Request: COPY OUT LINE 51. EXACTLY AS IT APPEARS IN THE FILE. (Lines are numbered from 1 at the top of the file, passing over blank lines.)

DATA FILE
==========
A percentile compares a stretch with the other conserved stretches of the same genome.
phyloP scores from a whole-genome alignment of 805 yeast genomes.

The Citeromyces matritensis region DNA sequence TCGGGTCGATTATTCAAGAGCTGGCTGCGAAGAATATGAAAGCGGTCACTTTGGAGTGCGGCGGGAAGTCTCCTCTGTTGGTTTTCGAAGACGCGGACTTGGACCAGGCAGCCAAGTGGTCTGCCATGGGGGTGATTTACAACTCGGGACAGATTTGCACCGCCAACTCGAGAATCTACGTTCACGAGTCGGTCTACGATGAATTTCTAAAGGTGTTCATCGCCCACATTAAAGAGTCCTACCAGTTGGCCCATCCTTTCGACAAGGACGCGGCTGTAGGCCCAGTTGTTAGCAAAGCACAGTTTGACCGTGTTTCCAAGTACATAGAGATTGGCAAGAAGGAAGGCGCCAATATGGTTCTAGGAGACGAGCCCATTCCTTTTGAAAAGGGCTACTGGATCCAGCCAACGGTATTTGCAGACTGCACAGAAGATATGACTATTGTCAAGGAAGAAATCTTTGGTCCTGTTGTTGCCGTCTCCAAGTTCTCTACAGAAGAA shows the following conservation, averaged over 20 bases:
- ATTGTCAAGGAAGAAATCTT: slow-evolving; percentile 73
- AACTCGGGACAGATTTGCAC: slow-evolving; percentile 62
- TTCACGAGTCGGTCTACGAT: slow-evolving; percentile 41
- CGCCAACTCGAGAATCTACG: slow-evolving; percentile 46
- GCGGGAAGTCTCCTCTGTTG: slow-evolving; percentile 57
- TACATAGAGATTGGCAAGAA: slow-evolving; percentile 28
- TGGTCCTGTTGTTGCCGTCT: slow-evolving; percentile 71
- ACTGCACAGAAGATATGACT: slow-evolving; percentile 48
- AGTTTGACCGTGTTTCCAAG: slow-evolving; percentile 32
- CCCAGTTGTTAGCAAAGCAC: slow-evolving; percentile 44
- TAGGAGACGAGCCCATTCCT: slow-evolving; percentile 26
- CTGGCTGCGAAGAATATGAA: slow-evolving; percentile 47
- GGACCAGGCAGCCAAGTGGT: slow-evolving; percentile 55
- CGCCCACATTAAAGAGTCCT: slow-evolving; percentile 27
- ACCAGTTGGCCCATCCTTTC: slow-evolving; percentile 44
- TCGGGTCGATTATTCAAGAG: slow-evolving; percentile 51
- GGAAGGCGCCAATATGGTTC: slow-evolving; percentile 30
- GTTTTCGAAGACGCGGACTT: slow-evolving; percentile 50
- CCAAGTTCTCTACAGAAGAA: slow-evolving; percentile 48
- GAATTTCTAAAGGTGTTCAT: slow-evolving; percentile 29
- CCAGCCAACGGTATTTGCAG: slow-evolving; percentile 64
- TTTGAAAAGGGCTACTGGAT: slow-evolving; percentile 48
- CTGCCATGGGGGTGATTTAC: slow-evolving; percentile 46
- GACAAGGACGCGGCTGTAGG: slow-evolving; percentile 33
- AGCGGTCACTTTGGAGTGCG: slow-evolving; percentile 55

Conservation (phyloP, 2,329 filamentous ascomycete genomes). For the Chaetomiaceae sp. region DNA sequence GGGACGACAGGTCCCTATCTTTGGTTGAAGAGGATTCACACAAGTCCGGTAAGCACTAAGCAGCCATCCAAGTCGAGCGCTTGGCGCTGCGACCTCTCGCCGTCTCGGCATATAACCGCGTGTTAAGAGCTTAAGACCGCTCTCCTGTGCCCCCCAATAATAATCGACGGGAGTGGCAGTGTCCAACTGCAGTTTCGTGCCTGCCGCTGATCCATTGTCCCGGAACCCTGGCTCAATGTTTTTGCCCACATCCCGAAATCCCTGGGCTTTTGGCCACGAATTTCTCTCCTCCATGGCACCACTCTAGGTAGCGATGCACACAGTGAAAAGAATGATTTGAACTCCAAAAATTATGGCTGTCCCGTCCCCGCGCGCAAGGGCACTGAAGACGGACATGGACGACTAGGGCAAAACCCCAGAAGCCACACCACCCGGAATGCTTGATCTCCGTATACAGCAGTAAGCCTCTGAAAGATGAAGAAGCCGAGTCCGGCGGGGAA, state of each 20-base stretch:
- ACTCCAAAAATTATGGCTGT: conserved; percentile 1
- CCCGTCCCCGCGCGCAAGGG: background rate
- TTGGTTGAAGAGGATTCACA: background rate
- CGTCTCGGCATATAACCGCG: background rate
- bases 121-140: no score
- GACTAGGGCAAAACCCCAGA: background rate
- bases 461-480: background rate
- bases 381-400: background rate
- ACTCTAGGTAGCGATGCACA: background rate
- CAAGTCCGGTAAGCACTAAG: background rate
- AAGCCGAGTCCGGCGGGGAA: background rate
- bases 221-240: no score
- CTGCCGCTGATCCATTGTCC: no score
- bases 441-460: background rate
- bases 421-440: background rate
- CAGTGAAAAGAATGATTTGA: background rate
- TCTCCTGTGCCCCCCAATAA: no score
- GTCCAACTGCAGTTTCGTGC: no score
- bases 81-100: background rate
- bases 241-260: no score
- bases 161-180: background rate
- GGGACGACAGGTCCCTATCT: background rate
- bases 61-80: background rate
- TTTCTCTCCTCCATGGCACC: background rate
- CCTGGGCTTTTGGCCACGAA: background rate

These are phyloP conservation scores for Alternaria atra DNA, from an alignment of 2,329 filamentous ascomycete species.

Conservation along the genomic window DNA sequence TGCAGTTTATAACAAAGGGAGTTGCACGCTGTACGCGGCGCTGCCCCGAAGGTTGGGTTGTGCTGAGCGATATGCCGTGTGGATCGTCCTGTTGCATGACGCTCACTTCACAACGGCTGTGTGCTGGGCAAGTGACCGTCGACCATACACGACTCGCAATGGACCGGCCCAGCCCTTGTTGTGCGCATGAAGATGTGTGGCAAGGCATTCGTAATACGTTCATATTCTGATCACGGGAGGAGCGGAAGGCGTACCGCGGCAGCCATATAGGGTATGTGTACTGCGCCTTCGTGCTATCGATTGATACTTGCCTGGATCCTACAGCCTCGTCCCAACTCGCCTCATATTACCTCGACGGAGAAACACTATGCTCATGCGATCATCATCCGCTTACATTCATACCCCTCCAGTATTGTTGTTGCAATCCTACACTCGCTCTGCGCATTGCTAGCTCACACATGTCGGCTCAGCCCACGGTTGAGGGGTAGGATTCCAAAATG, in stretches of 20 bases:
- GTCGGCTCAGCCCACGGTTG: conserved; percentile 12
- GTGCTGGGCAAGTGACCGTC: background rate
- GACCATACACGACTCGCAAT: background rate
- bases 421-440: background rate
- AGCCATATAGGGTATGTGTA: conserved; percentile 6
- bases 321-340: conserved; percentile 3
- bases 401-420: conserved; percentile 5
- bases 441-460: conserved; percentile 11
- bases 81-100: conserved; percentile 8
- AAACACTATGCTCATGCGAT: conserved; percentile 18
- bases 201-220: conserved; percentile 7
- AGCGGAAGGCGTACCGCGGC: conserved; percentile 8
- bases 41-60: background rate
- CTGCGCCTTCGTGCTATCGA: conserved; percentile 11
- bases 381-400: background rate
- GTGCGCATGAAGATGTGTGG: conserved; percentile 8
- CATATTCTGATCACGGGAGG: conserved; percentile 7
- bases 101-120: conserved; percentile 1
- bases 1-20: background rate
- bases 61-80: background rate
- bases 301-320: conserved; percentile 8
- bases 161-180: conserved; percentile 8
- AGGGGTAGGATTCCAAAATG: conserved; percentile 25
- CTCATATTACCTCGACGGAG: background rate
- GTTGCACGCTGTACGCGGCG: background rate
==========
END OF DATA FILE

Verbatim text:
- GGGACGACAGGTCCCTATCT: background rate